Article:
President Donald Trump and first lady Melania Trump, on the third day of their U.K. trip, joined Queen Elizabeth II and more than 300 D-Day veterans in Portsmouth on Wednesday for a national ceremony of remembrance on the 75th anniversary of the allied military invasion remembered as a turning point of World War II.
Portsmouth, a major port city in southern England, was the launching point for D-Day landings on June 6 and the home of Southwick House, headquarters for allied commander U.S. Gen. Dwight D. Eisenhower.
President Trump, seated next to the queen in the royal box listened to tributes and performances commemorating the 1944 Normandy landings.
After reviewing honor guards from the Royal Navy, Army, Air Force and Welsh Guards, the president took the stage to read the prayer President Franklin D. Roosevelt delivered to the nation by radio on the evening of June 6, 1944, addressing the Normandy operation.
“Almighty God: Our sons, pride of our Nation, this day have set upon a mighty endeavour, a struggle to preserve our Republic, our religion, and our civilization, and to set free a suffering humanity," Trump read in an excerpt.
Veterans of the 1944 invasion sat near the front for the ceremony with ribbons and medals on their chests. In addition to the queen, Trump was joined by Prince Charles, U.K. Prime Minister Theresa May, German Chancellor Angela Merkel, French President Emmanuel Macron and Canadian Prime Minister Justin Trudeau in the special tribute at Southsea Common.
Trump, May, Macron and Trudeau read special tributes to their individual country's contributions, and the queen delivered an address before a Royal Navy frigate fires a naval salute and 25 historic and U.K. military aircraft fly over the proceedings.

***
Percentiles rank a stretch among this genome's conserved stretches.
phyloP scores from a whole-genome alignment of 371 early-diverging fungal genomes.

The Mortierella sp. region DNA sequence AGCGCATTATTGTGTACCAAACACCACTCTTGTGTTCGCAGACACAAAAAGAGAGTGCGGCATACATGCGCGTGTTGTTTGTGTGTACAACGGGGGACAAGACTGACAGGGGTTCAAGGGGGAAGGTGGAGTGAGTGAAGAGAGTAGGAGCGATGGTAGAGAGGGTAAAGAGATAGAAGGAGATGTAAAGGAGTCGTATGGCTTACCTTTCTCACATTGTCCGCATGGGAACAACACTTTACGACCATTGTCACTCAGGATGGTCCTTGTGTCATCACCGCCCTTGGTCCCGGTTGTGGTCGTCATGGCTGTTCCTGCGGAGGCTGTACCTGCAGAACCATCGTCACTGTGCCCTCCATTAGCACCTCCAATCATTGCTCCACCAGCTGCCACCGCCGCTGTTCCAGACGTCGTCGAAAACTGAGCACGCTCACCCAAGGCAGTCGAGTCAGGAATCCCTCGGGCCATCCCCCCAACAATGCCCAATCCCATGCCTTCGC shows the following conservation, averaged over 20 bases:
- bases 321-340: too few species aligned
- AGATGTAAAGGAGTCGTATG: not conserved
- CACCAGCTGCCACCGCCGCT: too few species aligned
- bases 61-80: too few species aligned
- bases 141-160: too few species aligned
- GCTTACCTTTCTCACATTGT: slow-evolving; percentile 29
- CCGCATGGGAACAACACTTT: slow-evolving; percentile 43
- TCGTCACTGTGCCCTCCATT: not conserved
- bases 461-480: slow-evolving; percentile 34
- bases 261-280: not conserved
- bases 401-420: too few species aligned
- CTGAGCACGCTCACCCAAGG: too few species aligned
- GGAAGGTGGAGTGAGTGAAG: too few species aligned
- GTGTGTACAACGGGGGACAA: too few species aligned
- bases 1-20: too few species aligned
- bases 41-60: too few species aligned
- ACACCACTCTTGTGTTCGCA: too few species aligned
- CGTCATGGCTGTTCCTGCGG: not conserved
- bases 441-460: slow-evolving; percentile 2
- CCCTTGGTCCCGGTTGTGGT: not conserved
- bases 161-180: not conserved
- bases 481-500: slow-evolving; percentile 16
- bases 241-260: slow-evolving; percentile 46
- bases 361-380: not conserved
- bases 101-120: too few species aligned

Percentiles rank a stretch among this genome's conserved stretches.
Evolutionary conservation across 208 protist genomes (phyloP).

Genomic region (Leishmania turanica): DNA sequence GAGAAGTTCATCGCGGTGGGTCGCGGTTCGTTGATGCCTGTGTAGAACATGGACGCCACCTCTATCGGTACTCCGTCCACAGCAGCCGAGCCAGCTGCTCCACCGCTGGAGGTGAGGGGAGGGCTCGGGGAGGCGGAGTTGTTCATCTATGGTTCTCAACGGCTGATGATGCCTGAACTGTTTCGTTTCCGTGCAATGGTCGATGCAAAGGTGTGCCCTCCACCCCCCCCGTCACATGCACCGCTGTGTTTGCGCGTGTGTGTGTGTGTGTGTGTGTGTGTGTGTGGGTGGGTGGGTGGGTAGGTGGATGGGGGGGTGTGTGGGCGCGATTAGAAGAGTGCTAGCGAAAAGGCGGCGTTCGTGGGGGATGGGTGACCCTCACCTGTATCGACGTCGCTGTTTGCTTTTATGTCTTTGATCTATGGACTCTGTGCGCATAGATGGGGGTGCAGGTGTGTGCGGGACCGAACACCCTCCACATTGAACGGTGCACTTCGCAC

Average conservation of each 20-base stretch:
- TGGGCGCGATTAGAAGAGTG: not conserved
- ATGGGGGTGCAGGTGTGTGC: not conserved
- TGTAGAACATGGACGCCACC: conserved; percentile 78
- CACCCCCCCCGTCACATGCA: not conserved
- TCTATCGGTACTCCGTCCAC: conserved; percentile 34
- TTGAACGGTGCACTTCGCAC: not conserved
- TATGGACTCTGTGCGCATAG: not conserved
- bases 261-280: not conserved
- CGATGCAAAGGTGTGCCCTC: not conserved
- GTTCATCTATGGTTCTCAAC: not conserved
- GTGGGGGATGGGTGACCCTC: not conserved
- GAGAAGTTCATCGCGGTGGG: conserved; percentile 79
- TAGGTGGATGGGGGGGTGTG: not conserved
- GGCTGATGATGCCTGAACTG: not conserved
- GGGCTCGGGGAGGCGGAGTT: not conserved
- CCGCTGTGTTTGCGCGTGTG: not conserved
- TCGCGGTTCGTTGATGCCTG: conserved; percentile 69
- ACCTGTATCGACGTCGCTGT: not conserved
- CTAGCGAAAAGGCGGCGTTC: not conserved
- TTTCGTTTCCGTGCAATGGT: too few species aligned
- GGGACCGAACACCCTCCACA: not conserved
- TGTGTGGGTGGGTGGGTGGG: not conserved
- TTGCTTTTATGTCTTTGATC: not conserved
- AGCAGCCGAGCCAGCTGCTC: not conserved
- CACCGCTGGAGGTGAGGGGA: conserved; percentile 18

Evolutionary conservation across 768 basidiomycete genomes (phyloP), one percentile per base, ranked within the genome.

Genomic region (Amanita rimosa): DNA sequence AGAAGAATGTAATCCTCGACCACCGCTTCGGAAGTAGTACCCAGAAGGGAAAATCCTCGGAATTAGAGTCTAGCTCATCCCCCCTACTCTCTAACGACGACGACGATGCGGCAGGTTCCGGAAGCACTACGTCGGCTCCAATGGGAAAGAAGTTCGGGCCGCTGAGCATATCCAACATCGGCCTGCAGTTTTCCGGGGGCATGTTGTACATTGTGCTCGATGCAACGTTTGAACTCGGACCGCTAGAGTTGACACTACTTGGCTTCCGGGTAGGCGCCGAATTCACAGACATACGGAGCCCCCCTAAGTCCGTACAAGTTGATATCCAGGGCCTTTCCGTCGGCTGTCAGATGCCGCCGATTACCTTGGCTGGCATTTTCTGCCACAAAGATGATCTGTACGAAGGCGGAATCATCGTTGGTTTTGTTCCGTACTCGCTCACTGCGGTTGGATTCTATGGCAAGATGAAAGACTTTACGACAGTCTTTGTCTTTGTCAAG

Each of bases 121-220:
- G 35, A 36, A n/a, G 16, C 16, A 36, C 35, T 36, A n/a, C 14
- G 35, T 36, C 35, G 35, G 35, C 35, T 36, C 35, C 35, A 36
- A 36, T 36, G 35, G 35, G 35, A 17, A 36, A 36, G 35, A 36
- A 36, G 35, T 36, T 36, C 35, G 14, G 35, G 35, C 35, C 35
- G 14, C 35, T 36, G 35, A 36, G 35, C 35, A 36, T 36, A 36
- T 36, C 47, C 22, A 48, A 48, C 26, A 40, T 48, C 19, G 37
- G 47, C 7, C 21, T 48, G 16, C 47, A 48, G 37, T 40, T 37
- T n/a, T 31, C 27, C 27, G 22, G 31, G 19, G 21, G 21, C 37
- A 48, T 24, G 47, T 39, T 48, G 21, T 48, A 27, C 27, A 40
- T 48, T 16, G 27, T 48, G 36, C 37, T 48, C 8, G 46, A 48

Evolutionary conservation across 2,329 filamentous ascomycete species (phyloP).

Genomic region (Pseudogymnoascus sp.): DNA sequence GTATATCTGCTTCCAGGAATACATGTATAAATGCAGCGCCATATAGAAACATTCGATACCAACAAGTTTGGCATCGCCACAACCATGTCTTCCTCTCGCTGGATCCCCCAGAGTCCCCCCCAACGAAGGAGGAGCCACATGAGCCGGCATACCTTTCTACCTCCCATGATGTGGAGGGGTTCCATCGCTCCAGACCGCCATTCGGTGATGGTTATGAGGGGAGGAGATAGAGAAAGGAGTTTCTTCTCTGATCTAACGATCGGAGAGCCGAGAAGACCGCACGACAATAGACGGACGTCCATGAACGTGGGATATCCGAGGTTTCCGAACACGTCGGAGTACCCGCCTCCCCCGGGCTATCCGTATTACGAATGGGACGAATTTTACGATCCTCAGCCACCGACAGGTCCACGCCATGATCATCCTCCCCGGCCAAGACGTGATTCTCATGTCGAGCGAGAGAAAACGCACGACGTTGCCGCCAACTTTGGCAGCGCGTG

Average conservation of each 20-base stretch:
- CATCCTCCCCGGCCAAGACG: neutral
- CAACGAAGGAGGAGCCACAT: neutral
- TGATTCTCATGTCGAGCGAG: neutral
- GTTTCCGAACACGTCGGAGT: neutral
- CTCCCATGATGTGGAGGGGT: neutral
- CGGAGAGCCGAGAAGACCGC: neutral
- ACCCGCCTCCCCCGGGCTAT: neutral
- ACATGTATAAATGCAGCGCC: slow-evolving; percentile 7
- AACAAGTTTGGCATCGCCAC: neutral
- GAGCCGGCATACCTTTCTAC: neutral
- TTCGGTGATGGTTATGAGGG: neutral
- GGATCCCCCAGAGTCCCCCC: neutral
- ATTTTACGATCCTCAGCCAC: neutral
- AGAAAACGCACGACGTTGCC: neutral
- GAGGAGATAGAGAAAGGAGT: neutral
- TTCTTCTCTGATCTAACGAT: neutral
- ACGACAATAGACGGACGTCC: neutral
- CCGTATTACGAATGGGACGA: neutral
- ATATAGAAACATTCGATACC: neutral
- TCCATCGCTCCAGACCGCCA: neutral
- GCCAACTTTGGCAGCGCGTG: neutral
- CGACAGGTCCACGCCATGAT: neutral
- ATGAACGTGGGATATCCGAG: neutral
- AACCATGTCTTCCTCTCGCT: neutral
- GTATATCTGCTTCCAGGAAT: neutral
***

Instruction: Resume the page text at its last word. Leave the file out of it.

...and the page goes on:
Queen Elizabeth stated when she attended the 60th anniversary of D-Day, many believed it would be the last such commemoration. “But the wartime generation - my generation - is resilient, and I am delighted to be with you in Portsmouth today,” the 93-year-old queen said.
Following the ceremony, the president, first lady, the queen, Prince Charles and Macron met with a dozen D-Day veterans. Some 300 of them were headed to board the Royal British Legion's ship to depart for Normandy.
Trump and the queen bid each other farewell and taking a photo. “It was a great honor to be with you,” the president said to the queen calling her a "great woman."
On Thursday, the president will travel to Normandy to visit the Normandy American Cemetery in Colleville-sur-Mer, observe re-enactments of airborne landings and participate in a Commemoration of D-Day Program alongside veterans who stormed the beaches.
The two days of events are expected to be the last that many surviving World War II veterans are able to attend. From D-Day through Aug. 21 of that year, the Allies landed more than 2 million troops in northern France and suffered more than 226,000 casualties.
"More than one-and-a-half million American service members were stationed right here in England in advance of the landings that summer," Trump said of Portsmouth during a press conference with May on Tuesday. "The bonds of friendship forged here and sealed in blood on those hallowed beaches will endure forever."
May said the event aims to "reaffirm the enduring importance of the Western alliance and the shared values that underpin it."
After the Portsmouth celebration, the Trumps were headed to Shannon, Ireland, for a meeting with Irish Taoiseach Leo Varadkar before heading to Normandy.
ABC News' Rachel Scott contributed to this report.